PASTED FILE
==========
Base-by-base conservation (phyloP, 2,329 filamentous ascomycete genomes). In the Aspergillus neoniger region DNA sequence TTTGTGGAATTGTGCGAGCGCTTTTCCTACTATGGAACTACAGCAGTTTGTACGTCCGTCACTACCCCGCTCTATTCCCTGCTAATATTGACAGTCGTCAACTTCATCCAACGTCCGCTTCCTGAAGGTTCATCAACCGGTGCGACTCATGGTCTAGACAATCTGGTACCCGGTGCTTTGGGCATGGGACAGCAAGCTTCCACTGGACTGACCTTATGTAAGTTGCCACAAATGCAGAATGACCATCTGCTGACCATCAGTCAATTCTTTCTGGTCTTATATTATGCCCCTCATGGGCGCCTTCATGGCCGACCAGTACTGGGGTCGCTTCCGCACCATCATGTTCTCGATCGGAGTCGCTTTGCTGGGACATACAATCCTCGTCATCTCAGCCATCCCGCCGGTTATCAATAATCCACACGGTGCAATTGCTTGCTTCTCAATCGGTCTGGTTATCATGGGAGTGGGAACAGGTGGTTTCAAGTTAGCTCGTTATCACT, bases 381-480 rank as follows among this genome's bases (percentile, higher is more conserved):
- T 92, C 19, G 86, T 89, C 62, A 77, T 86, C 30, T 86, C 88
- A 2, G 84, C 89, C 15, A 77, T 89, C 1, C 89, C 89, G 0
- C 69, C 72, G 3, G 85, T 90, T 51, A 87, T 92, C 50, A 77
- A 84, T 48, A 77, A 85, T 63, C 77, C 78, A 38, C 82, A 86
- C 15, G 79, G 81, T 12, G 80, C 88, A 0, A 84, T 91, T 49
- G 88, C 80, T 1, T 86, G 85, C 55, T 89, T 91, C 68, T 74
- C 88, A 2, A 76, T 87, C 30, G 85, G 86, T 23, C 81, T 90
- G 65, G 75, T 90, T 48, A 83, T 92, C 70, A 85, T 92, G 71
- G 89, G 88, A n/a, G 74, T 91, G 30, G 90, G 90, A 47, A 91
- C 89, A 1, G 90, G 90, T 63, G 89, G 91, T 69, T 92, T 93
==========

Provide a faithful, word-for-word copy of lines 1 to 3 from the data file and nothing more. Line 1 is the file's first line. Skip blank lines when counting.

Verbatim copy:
Base-by-base conservation (phyloP, 2,329 filamentous ascomycete genomes). In the Aspergillus neoniger region DNA sequence TTTGTGGAATTGTGCGAGCGCTTTTCCTACTATGGAACTACAGCAGTTTGTACGTCCGTCACTACCCCGCTCTATTCCCTGCTAATATTGACAGTCGTCAACTTCATCCAACGTCCGCTTCCTGAAGGTTCATCAACCGGTGCGACTCATGGTCTAGACAATCTGGTACCCGGTGCTTTGGGCATGGGACAGCAAGCTTCCACTGGACTGACCTTATGTAAGTTGCCACAAATGCAGAATGACCATCTGCTGACCATCAGTCAATTCTTTCTGGTCTTATATTATGCCCCTCATGGGCGCCTTCATGGCCGACCAGTACTGGGGTCGCTTCCGCACCATCATGTTCTCGATCGGAGTCGCTTTGCTGGGACATACAATCCTCGTCATCTCAGCCATCCCGCCGGTTATCAATAATCCACACGGTGCAATTGCTTGCTTCTCAATCGGTCTGGTTATCATGGGAGTGGGAACAGGTGGTTTCAAGTTAGCTCGTTATCACT, bases 381-480 rank as follows among this genome's bases (percentile, higher is more conserved):
- T 92, C 19, G 86, T 89, C 62, A 77, T 86, C 30, T 86, C 88
- A 2, G 84, C 89, C 15, A 77, T 89, C 1, C 89, C 89, G 0